World Obesity Day: what happens when diet and exercise aren't enough?

There is no one-size-fits-all solution, with medication, gastric balloons and surgery all recommended by experts on a case-by-case basis

Elipse by Allurion is a pill that expands in the stomach to the size of a grapefruit and helps to curb appetite. Image is for representation purpose only 
Powered by automated translation

Perpetuating the fantasy of instant fitness is a huge fallout of social media. From Lycra-clad influencers showcasing their transformation journeys to food bloggers proffering recipes for kale smoothies, there is a constant and underlying message: working out and eating right can earn you a stick-thin physique. However, the deluge of "fitspiration" hides an important fact, one that those dealing with obesity are painfully aware of: there is no one-size-fits-all solution to losing weight.

There are some standard guidelines that can be followed, of course. Dr Imtiyaz Zaki, specialist surgeon at RAK Hospital, recommends calorie cutting, eating more plant-based foods and wholegrain carbohydrates, at least 150 minutes of moderate-intensity physical activity a week, and behavioural changes.

'Everyone has different obstacles to managing weight'

Eating right is a crucial accompaniment to all types of weight-loss solutions.
Eating right is a crucial accompaniment to all types of weight-loss solutions.

But, he says, at the end of the day, "everyone is different and has different obstacles to managing weight. There are also underlying factors or medical conditions that can lead to obesity including hypothyroidism, Cushing's syndrome and depression".

Nutritionist Cynthia Bou Khalil agrees. "Other than what we eat, many factors interfere with a person's metabolism. We need to consider exercise, daily activity, portion size, habits, medication use, stress levels, history of diets and more to look at the whole picture to accomplish healthy and sustainable weight loss."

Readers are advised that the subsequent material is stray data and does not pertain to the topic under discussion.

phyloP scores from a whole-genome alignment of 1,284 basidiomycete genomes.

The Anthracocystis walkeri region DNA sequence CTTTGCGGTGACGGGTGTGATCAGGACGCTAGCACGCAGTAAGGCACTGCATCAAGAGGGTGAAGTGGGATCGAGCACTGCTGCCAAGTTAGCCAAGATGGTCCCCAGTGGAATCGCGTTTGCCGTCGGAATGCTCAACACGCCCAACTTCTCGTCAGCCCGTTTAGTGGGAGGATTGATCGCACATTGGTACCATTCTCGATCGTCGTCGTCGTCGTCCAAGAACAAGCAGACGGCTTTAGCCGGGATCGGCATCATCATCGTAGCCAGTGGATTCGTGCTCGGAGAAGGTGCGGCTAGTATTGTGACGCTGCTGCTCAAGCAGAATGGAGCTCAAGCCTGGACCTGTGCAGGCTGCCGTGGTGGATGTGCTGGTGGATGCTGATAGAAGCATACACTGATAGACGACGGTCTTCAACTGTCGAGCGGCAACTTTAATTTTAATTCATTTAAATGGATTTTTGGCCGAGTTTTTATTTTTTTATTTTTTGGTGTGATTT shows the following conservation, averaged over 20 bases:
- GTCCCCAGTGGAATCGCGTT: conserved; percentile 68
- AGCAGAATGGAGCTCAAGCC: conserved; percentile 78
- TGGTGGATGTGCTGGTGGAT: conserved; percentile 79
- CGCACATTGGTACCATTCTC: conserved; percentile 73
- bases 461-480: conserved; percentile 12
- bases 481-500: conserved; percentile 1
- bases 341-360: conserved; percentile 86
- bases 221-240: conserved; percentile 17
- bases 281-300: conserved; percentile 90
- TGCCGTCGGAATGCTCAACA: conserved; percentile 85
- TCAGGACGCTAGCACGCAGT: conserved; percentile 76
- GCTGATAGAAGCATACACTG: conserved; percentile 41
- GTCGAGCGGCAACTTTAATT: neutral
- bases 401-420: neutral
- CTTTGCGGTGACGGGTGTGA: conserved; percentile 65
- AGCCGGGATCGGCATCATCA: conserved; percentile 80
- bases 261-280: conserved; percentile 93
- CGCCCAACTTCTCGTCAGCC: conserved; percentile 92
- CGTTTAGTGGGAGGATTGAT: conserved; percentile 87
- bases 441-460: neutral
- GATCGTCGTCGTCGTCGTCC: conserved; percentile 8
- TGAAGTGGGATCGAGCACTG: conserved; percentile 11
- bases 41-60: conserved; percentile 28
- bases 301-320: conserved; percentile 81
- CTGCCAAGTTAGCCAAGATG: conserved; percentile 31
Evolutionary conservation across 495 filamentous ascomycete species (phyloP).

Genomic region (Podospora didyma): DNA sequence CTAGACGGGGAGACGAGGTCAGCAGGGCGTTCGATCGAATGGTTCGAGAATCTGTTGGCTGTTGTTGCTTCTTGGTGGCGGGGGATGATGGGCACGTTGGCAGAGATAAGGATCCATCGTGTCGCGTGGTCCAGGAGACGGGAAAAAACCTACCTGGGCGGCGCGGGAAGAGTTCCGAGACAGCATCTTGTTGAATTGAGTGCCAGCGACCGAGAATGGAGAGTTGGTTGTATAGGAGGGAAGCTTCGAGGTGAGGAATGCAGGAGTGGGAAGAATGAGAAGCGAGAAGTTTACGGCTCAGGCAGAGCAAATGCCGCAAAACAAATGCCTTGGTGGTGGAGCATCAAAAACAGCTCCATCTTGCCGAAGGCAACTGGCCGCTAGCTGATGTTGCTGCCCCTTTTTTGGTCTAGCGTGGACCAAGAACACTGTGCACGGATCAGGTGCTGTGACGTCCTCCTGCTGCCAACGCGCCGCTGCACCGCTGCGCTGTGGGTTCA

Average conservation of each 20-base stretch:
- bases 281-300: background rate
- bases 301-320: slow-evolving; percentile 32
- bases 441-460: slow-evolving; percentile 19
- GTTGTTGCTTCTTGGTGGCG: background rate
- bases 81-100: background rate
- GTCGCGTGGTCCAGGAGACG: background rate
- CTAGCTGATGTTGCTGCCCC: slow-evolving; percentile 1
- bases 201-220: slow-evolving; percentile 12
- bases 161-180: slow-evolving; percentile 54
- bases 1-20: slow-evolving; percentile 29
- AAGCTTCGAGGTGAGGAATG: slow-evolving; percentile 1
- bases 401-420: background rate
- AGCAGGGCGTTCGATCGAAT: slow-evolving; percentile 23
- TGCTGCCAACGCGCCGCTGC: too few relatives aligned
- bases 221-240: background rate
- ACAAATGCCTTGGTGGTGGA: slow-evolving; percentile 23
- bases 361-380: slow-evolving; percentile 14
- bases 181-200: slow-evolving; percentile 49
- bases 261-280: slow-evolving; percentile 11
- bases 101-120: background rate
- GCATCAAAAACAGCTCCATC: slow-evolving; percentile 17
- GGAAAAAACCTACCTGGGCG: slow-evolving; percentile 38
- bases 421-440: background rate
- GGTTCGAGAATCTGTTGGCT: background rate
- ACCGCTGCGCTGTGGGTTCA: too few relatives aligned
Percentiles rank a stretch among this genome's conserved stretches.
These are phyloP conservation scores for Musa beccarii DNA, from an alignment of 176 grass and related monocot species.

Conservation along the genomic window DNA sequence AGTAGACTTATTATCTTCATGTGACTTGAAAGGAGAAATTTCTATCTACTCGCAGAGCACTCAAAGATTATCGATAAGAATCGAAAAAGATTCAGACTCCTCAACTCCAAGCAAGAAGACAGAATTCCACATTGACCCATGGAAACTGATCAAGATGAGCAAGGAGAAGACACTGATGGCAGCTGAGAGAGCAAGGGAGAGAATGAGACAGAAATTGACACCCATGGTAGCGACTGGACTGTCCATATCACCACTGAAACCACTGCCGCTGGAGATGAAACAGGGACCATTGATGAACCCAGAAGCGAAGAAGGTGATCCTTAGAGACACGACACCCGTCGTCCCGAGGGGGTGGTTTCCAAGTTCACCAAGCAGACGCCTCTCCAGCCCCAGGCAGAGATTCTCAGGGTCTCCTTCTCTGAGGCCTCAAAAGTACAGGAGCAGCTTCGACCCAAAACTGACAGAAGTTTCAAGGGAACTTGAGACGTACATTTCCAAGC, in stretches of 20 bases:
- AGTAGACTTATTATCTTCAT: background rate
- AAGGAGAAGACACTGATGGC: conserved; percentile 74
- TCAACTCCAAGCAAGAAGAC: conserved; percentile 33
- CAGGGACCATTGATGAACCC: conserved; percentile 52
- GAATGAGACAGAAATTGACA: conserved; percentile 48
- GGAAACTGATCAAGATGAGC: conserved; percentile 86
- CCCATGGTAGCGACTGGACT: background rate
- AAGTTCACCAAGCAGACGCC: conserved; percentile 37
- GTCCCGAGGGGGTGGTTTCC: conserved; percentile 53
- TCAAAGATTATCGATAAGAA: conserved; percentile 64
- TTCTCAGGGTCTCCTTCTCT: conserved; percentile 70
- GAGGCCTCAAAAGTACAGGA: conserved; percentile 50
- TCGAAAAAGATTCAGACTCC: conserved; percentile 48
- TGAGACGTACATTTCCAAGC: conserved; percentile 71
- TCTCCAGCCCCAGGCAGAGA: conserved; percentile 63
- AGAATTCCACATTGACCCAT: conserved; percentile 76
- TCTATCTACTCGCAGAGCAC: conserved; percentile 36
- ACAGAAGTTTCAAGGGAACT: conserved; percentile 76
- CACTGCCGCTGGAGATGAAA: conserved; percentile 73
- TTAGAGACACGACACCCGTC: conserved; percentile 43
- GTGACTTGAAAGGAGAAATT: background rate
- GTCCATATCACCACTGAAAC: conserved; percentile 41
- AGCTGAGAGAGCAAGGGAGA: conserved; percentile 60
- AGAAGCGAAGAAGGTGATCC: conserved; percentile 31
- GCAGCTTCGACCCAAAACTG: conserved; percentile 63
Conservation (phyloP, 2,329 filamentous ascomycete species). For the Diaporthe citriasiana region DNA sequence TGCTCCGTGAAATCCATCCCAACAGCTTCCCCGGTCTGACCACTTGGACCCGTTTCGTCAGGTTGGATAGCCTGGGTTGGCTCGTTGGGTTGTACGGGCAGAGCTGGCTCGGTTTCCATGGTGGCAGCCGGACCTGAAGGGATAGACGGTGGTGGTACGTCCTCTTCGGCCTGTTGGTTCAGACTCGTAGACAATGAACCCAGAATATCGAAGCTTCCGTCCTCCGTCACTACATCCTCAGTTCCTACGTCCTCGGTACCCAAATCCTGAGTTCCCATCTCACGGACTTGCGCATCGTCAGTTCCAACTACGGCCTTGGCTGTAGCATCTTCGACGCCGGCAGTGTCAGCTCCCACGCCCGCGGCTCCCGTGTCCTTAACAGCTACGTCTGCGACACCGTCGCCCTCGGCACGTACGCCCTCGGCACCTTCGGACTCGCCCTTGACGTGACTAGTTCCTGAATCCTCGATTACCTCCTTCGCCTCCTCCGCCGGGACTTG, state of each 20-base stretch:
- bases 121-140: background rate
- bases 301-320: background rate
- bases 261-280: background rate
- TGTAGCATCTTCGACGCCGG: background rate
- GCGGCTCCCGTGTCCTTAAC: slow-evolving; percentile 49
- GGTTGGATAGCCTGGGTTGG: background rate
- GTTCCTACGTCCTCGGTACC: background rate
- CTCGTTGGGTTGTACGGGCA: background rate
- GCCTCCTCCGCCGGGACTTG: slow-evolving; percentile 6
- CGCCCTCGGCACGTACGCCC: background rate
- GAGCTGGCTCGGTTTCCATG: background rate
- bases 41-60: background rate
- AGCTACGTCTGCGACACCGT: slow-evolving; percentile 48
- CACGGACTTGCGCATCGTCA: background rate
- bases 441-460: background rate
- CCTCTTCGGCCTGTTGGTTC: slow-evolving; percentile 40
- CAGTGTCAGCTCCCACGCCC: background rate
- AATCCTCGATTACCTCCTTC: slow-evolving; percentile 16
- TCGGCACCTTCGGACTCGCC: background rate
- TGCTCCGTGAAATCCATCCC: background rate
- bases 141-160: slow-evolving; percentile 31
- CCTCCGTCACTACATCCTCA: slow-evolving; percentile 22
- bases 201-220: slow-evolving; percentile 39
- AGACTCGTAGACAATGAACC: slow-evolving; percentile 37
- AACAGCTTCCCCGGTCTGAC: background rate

The first step is calculating body mass index. If it's is between 25 and 30, a person is considered overweight. Those with a BMI of more than 30 are considered obese. The dangers of being obese are "multidimensional", says Dr Samir Rahmani, consultant laparoscopic, bariatric and general surgeon at Novomed Centres. "It is a major risk factor for general health, and significantly increases the risk of hypertension, diabetes, dyslipidemia, arthritis, sleep apnoea and infertility. Moreover, it has been recorded that 70 per cent of ICU mortality among Covid patients are obese."

This is why, when diet and exercise alone are not proving successful, experts agree there is no shame in looking for alternative procedures and medical treatments to curb obesity. Among non-surgical procedures, Zaki lists anti-­obesity medication approved by the US Food and Drug Administration. “If a patient’s response to a weight-loss medication is deemed effective – that is, the weight loss is 5 per cent or more of body weight at three months, and safe, the medication can be continued. If deemed ineffective, alternative treatment should be sought.”

Gastric balloons

Gastric balloons are one such alternative. The procedure involves placing a saline-­solution-filled balloon in the stomach, which helps patients to lose weight by curbing appetite. Healthcare company Allurion offers the Elipse Gastric Balloon, a treatment that involves popping a pill that expands in the stomach to the size of a grapefruit and passes naturally after 16 weeks, with patients losing 10 to 15 per cent of their body weight in that time.

“You can look at the gastric balloon route six or 12 months after patients have exhausted all their conservative options with dietary regimens and focused exercise,” says Rahmani.

Khalil, who has worked with patients with gastric balloons, says weight-loss results with it are "superior" to diet and exercise alone. "It may result in long-term weight loss when used in conjunction with a diet and exercise programme," she says. However, beware of the side effects, which Zaki lists as "nausea, vomiting, acid reflux and indigestion".

Khalil and Rahmani also caution that a gastric balloon is not a "magic bullet". "Most obesity treatments are weight-loss 'programmes', so they cannot work alone. You need to combine these with professional dietary advice and regular exercise to get the maximum benefits and maintain long-lasting results," says Rahmani.

For those not comfortable with the balloon, "procedures such as endoscopic sleeve, laparoscopic sleeve, gastric band and bypass are considered in the event that the more conservative measures and non-surgical procedures have failed to yield results", says Rahmani. "At the end of the day, only you and your doctor can determine what the right solution for your particular case is."